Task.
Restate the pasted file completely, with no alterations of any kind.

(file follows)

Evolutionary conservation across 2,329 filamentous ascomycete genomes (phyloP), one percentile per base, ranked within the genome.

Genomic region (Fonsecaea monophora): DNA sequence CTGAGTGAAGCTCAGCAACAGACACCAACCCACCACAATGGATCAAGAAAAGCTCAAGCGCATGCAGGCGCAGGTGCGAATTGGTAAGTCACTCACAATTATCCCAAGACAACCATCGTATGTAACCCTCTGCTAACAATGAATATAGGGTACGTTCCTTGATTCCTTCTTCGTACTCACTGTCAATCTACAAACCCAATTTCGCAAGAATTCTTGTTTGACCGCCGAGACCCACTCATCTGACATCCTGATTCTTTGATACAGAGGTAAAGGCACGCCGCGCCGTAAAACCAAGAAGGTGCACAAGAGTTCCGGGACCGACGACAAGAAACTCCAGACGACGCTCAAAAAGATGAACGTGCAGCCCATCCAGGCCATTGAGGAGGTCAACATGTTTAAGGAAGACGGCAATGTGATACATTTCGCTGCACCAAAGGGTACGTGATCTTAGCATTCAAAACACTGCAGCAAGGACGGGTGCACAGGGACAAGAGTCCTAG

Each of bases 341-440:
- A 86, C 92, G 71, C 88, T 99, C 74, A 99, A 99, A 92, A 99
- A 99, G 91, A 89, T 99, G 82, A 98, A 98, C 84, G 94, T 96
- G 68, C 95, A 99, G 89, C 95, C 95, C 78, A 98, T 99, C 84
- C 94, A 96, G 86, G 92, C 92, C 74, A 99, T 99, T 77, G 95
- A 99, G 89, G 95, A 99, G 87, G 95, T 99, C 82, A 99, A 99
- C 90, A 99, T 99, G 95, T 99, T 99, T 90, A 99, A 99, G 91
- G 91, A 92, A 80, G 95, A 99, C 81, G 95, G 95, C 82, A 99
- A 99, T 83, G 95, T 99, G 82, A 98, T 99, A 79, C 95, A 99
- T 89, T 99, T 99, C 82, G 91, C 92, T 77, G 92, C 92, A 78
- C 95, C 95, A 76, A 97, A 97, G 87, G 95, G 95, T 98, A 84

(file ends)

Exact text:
Evolutionary conservation across 2,329 filamentous ascomycete genomes (phyloP), one percentile per base, ranked within the genome.

Genomic region (Fonsecaea monophora): DNA sequence CTGAGTGAAGCTCAGCAACAGACACCAACCCACCACAATGGATCAAGAAAAGCTCAAGCGCATGCAGGCGCAGGTGCGAATTGGTAAGTCACTCACAATTATCCCAAGACAACCATCGTATGTAACCCTCTGCTAACAATGAATATAGGGTACGTTCCTTGATTCCTTCTTCGTACTCACTGTCAATCTACAAACCCAATTTCGCAAGAATTCTTGTTTGACCGCCGAGACCCACTCATCTGACATCCTGATTCTTTGATACAGAGGTAAAGGCACGCCGCGCCGTAAAACCAAGAAGGTGCACAAGAGTTCCGGGACCGACGACAAGAAACTCCAGACGACGCTCAAAAAGATGAACGTGCAGCCCATCCAGGCCATTGAGGAGGTCAACATGTTTAAGGAAGACGGCAATGTGATACATTTCGCTGCACCAAAGGGTACGTGATCTTAGCATTCAAAACACTGCAGCAAGGACGGGTGCACAGGGACAAGAGTCCTAG

Each of bases 341-440:
- A 86, C 92, G 71, C 88, T 99, C 74, A 99, A 99, A 92, A 99
- A 99, G 91, A 89, T 99, G 82, A 98, A 98, C 84, G 94, T 96
- G 68, C 95, A 99, G 89, C 95, C 95, C 78, A 98, T 99, C 84
- C 94, A 96, G 86, G 92, C 92, C 74, A 99, T 99, T 77, G 95
- A 99, G 89, G 95, A 99, G 87, G 95, T 99, C 82, A 99, A 99
- C 90, A 99, T 99, G 95, T 99, T 99, T 90, A 99, A 99, G 91
- G 91, A 92, A 80, G 95, A 99, C 81, G 95, G 95, C 82, A 99
- A 99, T 83, G 95, T 99, G 82, A 98, T 99, A 79, C 95, A 99
- T 89, T 99, T 99, C 82, G 91, C 92, T 77, G 92, C 92, A 78
- C 95, C 95, A 76, A 97, A 97, G 87, G 95, G 95, T 98, A 84